Let me state straightaway that I am not a fan of David Bowie.
It was the average Monday morning and we were under pressure to get my son to school and my husband to work on time.
Suddenly we looked at the telly and saw the words “David Bowie has died”
Disbelief is an over-used work. I think it means that when you see something like that your mind can only cope by wondering if it is some sort of sick joke. You wait for the harsh fact to change and it will not budge.
I am not a fan of David Bowie. I have not followed his career closely, put posters of him on my walls and yet ….
I am transported back to a youth club in Birstall. I was approached by a boy for the first time. He was a little quirky and hence intriguing. He talked about Bowie who I knew little about and I went into that actress mode that women use when they will say anything to keep a boy talking to them. It was the Eighties and I remember dancing to Let’s Dance and China Girl.
It’s an individual memory and that is the point – so many of us have personal memories related to Bowie.
I am not a fan of David Bowie and yet ..
I remember watching the film Merry Christmas Mr Lawrence over and over again.
There was a fascination with those mismatched eyes.
I loved Under Pressure with my favourite band Queen.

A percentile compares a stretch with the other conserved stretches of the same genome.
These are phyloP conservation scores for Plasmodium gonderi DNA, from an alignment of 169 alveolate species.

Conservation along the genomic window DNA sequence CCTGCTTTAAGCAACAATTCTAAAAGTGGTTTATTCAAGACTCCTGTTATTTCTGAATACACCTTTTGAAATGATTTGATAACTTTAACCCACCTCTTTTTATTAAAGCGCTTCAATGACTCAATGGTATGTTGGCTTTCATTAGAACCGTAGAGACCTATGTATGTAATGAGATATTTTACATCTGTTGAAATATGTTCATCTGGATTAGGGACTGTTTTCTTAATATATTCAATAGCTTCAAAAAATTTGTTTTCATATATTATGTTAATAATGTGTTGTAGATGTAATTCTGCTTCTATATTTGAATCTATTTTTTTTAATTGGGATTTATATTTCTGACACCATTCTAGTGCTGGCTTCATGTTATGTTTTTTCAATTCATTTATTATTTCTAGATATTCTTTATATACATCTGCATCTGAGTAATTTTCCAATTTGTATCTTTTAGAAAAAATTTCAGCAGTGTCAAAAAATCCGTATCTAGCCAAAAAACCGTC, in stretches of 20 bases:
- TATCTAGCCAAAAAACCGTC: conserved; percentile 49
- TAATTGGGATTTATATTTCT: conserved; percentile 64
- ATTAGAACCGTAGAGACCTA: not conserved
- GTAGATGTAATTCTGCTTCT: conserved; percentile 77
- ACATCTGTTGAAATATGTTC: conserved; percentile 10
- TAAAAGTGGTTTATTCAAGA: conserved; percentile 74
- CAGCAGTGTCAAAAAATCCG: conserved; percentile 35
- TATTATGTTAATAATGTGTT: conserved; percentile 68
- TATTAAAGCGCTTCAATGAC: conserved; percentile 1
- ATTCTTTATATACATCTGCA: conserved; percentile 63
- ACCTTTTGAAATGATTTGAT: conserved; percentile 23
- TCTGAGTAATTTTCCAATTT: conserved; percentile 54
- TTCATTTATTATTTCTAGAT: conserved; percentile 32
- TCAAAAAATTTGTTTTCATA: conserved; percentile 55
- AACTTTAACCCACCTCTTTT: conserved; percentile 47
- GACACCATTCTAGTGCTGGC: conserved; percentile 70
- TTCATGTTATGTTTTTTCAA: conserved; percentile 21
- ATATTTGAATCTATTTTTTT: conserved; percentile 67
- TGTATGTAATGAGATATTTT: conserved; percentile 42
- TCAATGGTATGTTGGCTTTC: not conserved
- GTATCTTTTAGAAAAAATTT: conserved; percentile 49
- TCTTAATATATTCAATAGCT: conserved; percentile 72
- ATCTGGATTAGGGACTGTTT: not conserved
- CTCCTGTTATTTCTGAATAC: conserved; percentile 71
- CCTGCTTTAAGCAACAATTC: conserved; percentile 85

I heard he chopped up newspapers and put random words together as part of his creative process. I loved that idea!
I am thinking of Boy George who was a huge influence on me who has said how Bowie gave him the freedom to be different.
As the family discussed the news, my husband was back in the Seventies and myself in the Eighties whilst my youngest son said that Bowie had obviously known he was about to die which is why his album was released. As I watched the boys set off, I realised the old lady next door will have her own fond memories of Bowie.
I don’t know much about Bowie and I want to know more. How often do we do that after someone is gone?
Co-incidentally this week in home education we wanted to study a musician beginning with B so I guess we have our answer.
I am not a fan of Bowie so I may get this wrong.
It seems to me here was someone from an ordinary background who did extraordinary things. Whilst doing this he appears to have not given any particular heed to what the babbling voices of critics thought.
We are all blessed with an individuality so perhaps if we celebrate that and work it to the maximum we too can do extraordinary things. Use that intelligence. Be bold and creative. Put your hands over your ears when the critics bang on.
It is so sad when is becomes was but I think where the creative arts are concerned the legacy always keeps a special soul alive.